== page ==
“sabotage” the work of constituency election commissions in the party’s
traditional strongholds of eastern and southern Ukraine.

By refusing to sign constituency voting reports, the statement claims, the
opposition seeks to declare voting in those regions invalid and strip the
Party of Regions of a hefty number of votes.

The opposition Our Ukraine-People’s Self-Defense and Yulia Tymoshenko Bloc
promptly cited the Party of Regions’ accusations as proof that Yanukovych
and his supporters plan to contest election results they are certain to find

Exchanging vote-falsification accusations is an essential course on the
Ukrainian electioneering menu, but Socialist Party leader Oleksandr Moroz’s
declaration that his party will question the elections in court regardless
of their results is a new ingredient.

“We will appeal to the courts. This is necessary in connection with the
number of violations that occurred during the previous elections and that
are committed now,” Moroz said at an election meeting earlier this week. He
did not elaborate.

Some of his party colleagues explained that the Socialists question not only
the fairness of the election campaign but also the legitimacy of
Yushchenko’s decrees calling for preterm polls.
In April, Yushchenko issued two decrees on early elections, citing as
grounds the ruling coalition’s acceptance of defectors from other factions.
Coalition lawmakers appealed against the decrees in the Constitutional Court
and Yushchenko subsequently retracted them.

The September 30 polls were decreed by President Yushchenko in June and
confirmed by another decree in August. These two decrees became possible
thanks to a political deal in late May between Yushchenko, Yanukovych, and

Nevertheless, the June decree was also challenged by coalition lawmakers in
the Constitutional Court, which has so far made no ruling on it.

Under the deal, more than 150 opposition deputies gave up their mandates in
the Verkhovna Rada, reducing its numerical strength to below 300 deputies
and thus making it illegitimate.

But Moroz insisted that in quitting the legislature, the opposition deputies
violated legal norms and procedures, thus casting doubt on the legality of
the preterm polls.

Moroz then continued to organize parliamentary sittings after the
opposition’s withdrawal, despite the fact that Yushchenko and the opposition
deemed them illegal.

Some observers of the Ukrainian political scene predict that Moroz, whose
party has little chance of overcoming the 3 percent voting threshold, will
fight until the bitter end in order to prevent the installation of a new
legislature — or at least to delay this as long as possible.

And some observers assert that Moroz may be not without supporters in his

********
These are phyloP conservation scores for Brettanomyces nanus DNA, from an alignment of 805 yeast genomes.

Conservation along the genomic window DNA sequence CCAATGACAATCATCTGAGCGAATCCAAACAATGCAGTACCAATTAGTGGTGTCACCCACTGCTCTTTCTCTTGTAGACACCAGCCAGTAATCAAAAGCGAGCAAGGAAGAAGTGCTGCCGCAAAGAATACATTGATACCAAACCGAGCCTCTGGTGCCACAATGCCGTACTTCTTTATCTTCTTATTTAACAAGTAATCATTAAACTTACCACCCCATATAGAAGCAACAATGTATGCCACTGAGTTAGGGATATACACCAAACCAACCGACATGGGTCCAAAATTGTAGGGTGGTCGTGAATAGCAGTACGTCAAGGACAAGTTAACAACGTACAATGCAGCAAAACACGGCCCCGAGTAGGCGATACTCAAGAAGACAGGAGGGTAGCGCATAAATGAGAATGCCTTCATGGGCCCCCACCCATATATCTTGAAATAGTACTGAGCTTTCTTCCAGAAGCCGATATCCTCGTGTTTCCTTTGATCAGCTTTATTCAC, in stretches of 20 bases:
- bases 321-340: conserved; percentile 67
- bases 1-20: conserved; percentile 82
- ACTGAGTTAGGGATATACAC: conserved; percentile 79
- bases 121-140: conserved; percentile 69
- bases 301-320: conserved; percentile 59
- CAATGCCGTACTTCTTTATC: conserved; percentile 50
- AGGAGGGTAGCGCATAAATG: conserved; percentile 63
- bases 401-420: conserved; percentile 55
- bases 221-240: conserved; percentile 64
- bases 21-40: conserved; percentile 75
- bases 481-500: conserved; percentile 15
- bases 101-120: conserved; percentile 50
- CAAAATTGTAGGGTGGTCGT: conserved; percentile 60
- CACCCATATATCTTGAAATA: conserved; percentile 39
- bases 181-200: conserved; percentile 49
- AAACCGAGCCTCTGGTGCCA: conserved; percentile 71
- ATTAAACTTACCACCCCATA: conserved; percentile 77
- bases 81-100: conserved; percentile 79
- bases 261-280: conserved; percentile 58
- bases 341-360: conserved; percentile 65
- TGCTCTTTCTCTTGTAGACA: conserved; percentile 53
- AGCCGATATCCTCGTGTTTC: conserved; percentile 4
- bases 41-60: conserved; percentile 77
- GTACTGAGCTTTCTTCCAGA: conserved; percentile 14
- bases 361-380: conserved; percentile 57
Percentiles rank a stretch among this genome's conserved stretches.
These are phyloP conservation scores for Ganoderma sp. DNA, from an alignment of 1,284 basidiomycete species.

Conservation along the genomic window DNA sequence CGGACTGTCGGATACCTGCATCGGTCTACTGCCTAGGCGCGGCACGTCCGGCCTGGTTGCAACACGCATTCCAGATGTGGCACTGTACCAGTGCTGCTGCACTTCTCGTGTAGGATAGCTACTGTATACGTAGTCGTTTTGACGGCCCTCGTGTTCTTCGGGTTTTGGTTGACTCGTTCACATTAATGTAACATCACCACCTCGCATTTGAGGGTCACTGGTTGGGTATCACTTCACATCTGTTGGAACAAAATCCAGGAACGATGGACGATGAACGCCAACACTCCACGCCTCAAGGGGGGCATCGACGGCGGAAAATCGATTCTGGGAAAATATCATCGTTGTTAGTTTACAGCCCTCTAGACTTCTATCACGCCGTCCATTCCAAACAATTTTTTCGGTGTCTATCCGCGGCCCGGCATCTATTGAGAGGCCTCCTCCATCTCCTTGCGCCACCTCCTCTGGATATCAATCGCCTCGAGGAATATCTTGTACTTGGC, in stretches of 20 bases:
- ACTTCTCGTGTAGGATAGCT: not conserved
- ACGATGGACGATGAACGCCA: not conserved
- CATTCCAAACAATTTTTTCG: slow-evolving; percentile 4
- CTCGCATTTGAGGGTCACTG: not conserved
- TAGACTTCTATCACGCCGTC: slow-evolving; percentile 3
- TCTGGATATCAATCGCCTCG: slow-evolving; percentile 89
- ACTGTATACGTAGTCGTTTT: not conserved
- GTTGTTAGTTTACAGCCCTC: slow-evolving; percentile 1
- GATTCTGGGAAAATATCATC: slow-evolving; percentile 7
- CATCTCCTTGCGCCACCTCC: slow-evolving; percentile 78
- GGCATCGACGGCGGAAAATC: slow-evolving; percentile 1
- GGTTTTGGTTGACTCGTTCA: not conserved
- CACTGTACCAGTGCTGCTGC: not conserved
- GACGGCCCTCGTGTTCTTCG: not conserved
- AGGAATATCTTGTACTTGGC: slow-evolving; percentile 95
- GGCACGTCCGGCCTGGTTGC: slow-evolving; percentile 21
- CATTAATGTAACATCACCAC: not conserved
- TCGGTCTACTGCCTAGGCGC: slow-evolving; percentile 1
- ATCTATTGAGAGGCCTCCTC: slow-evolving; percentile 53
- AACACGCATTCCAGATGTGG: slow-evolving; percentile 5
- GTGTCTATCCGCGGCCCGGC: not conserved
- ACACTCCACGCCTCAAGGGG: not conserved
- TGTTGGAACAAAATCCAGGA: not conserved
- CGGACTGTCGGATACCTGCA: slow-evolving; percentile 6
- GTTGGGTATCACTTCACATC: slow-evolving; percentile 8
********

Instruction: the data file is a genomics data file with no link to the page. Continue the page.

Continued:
fight, especially if at least one of the three election frontrunners — the
Party of Regions, the Our Ukraine-People’s Self-Defense bloc, and the Yulia
Tymoshenko Bloc — post election results that fall below expectations or

Pessimists even assume that if election complaints fail to prevent the
legalization of a new Verkhovna Rada, it can nevertheless be dissolved by
the same maneuver as the current one — a party dissatisfied with a
postelection government might just ask its legislators to quit.

According to opinion polls, the Party of Regions and the Yulia Tymoshenko
Bloc both stand a chance of winning enough seats to make them singularly
capable of making parliament illegitimate by withdrawing deputies.
How long might it take for Ukrainian courts to deal with potential election

Serhiy Kyvalov, who was the head of the infamous Central Election
Commission that wanted to award the presidential victory in 2004 to
Yanukovych, explained publicly earlier this week that such a process of
postelection litigations could take as long as 55 days. Thus, official
election results may be announced no sooner than in the last week of

On top of all that, according to the Committee of Voters of Ukraine (KVU),
an NGO monitoring Ukrainian elections, problems with the current electoral
law — which was hastily amended in June — could lead to nearly a million
Ukrainians losing the right to vote.

Under the law, border guards must compile a list of those who have left the
country since August 2 and have not returned. The border authorities
transmit the names to local election commissions by September 27, which
subsequently strike them from the list of eligible voters.

This scheme is questionable for at least two reasons. According to the KVU,
an estimated 400,000 voters returning to Ukraine within three days of the
election may be disenfranchised.

Second, there is no central registry where departures from Ukrainian border
checkpoints are recorded. Thus, the provision intended to eliminate voting
by absent voters opens the way for new manipulations.

President Yushchenko questioned this provision in the Constitutional Court,
which has so far not issued any ruling. What if a court decision qualifying
this provision as unconstitutional comes after September 30? Will the
elections be repeated?
The amended electoral law bans absentee voting. Again, the provision,
which was originally intended to reduce vote falsifications, potentially
disenfranchises an estimated 500,000 voters, including students and
domestic migrant workers, who are away from their home constituencies.

The electoral law also toughens the rules for voting at home, which is
believed to have been a major source of vote falsifications in the 2004
presidential polls. But it does not eliminate the possibility of
falsification in such voting completely.

With more than 33,000 polling stations opened on September 30, mere handfuls